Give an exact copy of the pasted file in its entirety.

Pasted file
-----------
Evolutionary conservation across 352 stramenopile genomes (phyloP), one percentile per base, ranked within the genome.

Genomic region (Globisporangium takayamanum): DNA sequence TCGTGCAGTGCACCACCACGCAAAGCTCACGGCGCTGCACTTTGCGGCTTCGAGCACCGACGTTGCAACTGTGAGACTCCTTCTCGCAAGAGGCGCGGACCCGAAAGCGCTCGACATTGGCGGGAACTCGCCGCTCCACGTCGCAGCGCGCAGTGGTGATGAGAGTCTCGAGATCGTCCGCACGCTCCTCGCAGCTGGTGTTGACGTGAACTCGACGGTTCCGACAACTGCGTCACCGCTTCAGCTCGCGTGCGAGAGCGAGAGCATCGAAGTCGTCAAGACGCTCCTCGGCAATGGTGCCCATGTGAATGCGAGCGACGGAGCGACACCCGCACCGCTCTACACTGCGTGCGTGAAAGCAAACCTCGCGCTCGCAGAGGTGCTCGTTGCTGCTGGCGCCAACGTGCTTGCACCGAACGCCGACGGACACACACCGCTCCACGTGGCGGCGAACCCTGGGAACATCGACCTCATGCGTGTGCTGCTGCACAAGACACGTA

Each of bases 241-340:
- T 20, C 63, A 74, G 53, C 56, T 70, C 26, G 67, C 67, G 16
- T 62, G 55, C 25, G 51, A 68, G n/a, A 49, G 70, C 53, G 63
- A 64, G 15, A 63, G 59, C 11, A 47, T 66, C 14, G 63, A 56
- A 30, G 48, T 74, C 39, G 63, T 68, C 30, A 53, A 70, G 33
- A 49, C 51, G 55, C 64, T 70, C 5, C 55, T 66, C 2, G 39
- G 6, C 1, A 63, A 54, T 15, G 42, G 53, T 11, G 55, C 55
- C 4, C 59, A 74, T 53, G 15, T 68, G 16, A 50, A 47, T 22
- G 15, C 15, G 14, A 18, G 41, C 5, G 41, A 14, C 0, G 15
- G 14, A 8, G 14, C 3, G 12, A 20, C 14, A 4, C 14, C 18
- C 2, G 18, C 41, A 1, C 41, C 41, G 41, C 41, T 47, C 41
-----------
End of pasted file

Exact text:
Evolutionary conservation across 352 stramenopile genomes (phyloP), one percentile per base, ranked within the genome.

Genomic region (Globisporangium takayamanum): DNA sequence TCGTGCAGTGCACCACCACGCAAAGCTCACGGCGCTGCACTTTGCGGCTTCGAGCACCGACGTTGCAACTGTGAGACTCCTTCTCGCAAGAGGCGCGGACCCGAAAGCGCTCGACATTGGCGGGAACTCGCCGCTCCACGTCGCAGCGCGCAGTGGTGATGAGAGTCTCGAGATCGTCCGCACGCTCCTCGCAGCTGGTGTTGACGTGAACTCGACGGTTCCGACAACTGCGTCACCGCTTCAGCTCGCGTGCGAGAGCGAGAGCATCGAAGTCGTCAAGACGCTCCTCGGCAATGGTGCCCATGTGAATGCGAGCGACGGAGCGACACCCGCACCGCTCTACACTGCGTGCGTGAAAGCAAACCTCGCGCTCGCAGAGGTGCTCGTTGCTGCTGGCGCCAACGTGCTTGCACCGAACGCCGACGGACACACACCGCTCCACGTGGCGGCGAACCCTGGGAACATCGACCTCATGCGTGTGCTGCTGCACAAGACACGTA

Each of bases 241-340:
- T 20, C 63, A 74, G 53, C 56, T 70, C 26, G 67, C 67, G 16
- T 62, G 55, C 25, G 51, A 68, G n/a, A 49, G 70, C 53, G 63
- A 64, G 15, A 63, G 59, C 11, A 47, T 66, C 14, G 63, A 56
- A 30, G 48, T 74, C 39, G 63, T 68, C 30, A 53, A 70, G 33
- A 49, C 51, G 55, C 64, T 70, C 5, C 55, T 66, C 2, G 39
- G 6, C 1, A 63, A 54, T 15, G 42, G 53, T 11, G 55, C 55
- C 4, C 59, A 74, T 53, G 15, T 68, G 16, A 50, A 47, T 22
- G 15, C 15, G 14, A 18, G 41, C 5, G 41, A 14, C 0, G 15
- G 14, A 8, G 14, C 3, G 12, A 20, C 14, A 4, C 14, C 18
- C 2, G 18, C 41, A 1, C 41, C 41, G 41, C 41, T 47, C 41